Ferdinand Hart Nibbrig
"Veith den Veedelaar"
FERDINAND HART NIBBRIG
Amsterdam 1868 - 1915 Laren, N.H.
LEGEND OF VEITH DEN VEEDELAAR
Oil on canvas
100 x 100 cm.
Signed: lower right
Provenance: Amsterdam, Frederik Muller & Co, 1916; Private collection, The Netherlands.
Exhibited: Laren (Singer Museum), 1996 ‘Ferdinand Hart Nibbrig’; Domburg (Toorops Exhibition pavillion), 1912 ‘Tentoonstelling van schilderijen’, July-August.
Literature: Dominique Colen, Denise Willemstein, Ferdinand Hart Nibbrig 1866-1915, Zwolle 1996, p.31; Ineke Spaander, Paul van der Velde, Reünie op het Duin, Mondriaan en tijdgenoten in Zeeland, 1994, p. 135.
Ferdinand Hart Nibbrig
After the academy Hart Nibbrig left for Paris, where he saw the work of Monet and Pisarro. Through his friend Theo van Gogh he got acquainted with the work of his brother Vincent. In July 1889 Nibbrig turned back to the Netherlands, probably for the funeral of his younger sister. He rented the former studio of Jozef Israëls, where he worked for four years, mainly the winters. With his friend Richard Roland Holst he visited the evening classes at the ‘Rijksacademie’. In the summer, Nibbrig went to more rural areas such as Laren and Eemnes. In 1892 he stayed for some months in this area. In Eemnes he shared a studio with Sigisbert Bosch Reitz and R. Roland Holst, where he painted interiors and farmers in brown tones. His colors changed in 1892 (according to J. Gosschalk), when Hart Nibbrig cycled along a bulb field: the colorful fields made such an impression on him that he changed his entire palette. His style also changed: the portraits became more stylistic and the landscape more pointillist.
Between 1911 and 1916, Hart Nibbrig took part in the exhibitions that Jan Toorop organized in his exhibition-pavilion at Domburg, Zeeland (south-west part of the Netherlands). During his stay at Walcheren Hart Nibbrig had found the inspiration for the bright light in his dune landscapes. At the Domburg exhibition of 1912 he sent five works, including the square cloth ‘Veith den Vedelaar’.
Veith den Vedelaar
Models dressed in armor, chain mail suits and jesters came to Hart Nibbrigs ‘Villa Olmenhove’ to pose for his large, brightly colored piece on the medieval ‘erotic’ narrative of author Aart van der Leeuw (1876-1931) in 1906. The story is about the in words and music gifted improvising minstrel St. Veith, a bastard born of a witch and a count, who, on a cloudless summers day assaults a noblewoman and therefore is being sentenced to death. Veith, thrown in the dungeon, but spared the martyrdom, is being led to the gallows. The executioner, dressed as a jester and standing beside the meager blushing noblewoman and her knight, surrounded by soldiers and villagers, wait for the reading of the verdict by the priest. The priest ‘shows’ flashbacks from the wonderful life of the naked youth. Wandering past castles, where he entertained the court with his devilish songs. For Veith den Vedelaar, his last minutes were to come. As a last wish, Veith was handed over his violin and bow. At first, is seems to be a timid tune, but soon the tones became wilder and more intense. The whole group fell under the spell of the ‘Death dance’. Everyone started dancing, and with a quick jump the minstrel leaves the group and is spared from the gallows. Moving away from the dancing people, Veith looks into a mirror, in which he sees the face of his mother. The image unites itself in two contrary main themes in the oeuvre of Hart Nibbrig: his engagement with people and the light, that determines the appearance of the landscape.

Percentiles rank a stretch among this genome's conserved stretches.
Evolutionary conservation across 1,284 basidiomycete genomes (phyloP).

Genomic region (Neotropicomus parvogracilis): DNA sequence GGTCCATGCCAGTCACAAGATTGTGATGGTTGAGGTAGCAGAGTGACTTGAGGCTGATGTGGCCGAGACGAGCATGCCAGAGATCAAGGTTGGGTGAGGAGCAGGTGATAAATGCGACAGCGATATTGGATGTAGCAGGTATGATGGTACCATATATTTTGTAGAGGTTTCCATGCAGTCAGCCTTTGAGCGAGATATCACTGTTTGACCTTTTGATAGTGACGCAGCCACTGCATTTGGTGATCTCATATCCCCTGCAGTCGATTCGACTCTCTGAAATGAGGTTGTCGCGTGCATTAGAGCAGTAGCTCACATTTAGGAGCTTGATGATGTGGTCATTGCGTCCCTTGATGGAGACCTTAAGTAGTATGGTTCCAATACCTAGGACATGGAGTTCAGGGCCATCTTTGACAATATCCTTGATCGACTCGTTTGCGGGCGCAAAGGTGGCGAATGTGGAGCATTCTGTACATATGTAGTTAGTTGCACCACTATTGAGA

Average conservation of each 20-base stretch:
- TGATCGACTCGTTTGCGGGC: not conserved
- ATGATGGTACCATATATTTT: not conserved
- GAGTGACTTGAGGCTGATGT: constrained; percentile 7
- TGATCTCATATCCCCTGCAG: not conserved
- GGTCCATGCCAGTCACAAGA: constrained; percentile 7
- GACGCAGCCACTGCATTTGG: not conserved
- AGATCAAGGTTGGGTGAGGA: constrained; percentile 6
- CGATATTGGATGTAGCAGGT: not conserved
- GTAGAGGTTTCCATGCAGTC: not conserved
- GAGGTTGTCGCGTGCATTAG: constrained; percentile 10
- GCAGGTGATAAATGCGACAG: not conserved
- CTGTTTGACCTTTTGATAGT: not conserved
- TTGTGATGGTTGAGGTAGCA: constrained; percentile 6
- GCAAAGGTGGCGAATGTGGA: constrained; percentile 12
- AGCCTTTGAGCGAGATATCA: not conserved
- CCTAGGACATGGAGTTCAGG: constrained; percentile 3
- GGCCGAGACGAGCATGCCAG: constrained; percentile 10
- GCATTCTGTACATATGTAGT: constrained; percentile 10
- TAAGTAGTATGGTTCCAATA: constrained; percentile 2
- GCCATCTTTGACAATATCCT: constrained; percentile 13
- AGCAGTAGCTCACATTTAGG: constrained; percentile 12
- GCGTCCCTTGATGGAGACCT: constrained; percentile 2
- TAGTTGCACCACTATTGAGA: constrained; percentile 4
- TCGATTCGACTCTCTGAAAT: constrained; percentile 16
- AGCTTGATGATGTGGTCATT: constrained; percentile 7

Hart Nibbrig used both technique and color. The figures are mainly painted in an impressionist-realistic style, while the landscape is pointillist. In addition, a self-portrait of the artist is found in the lower right corner.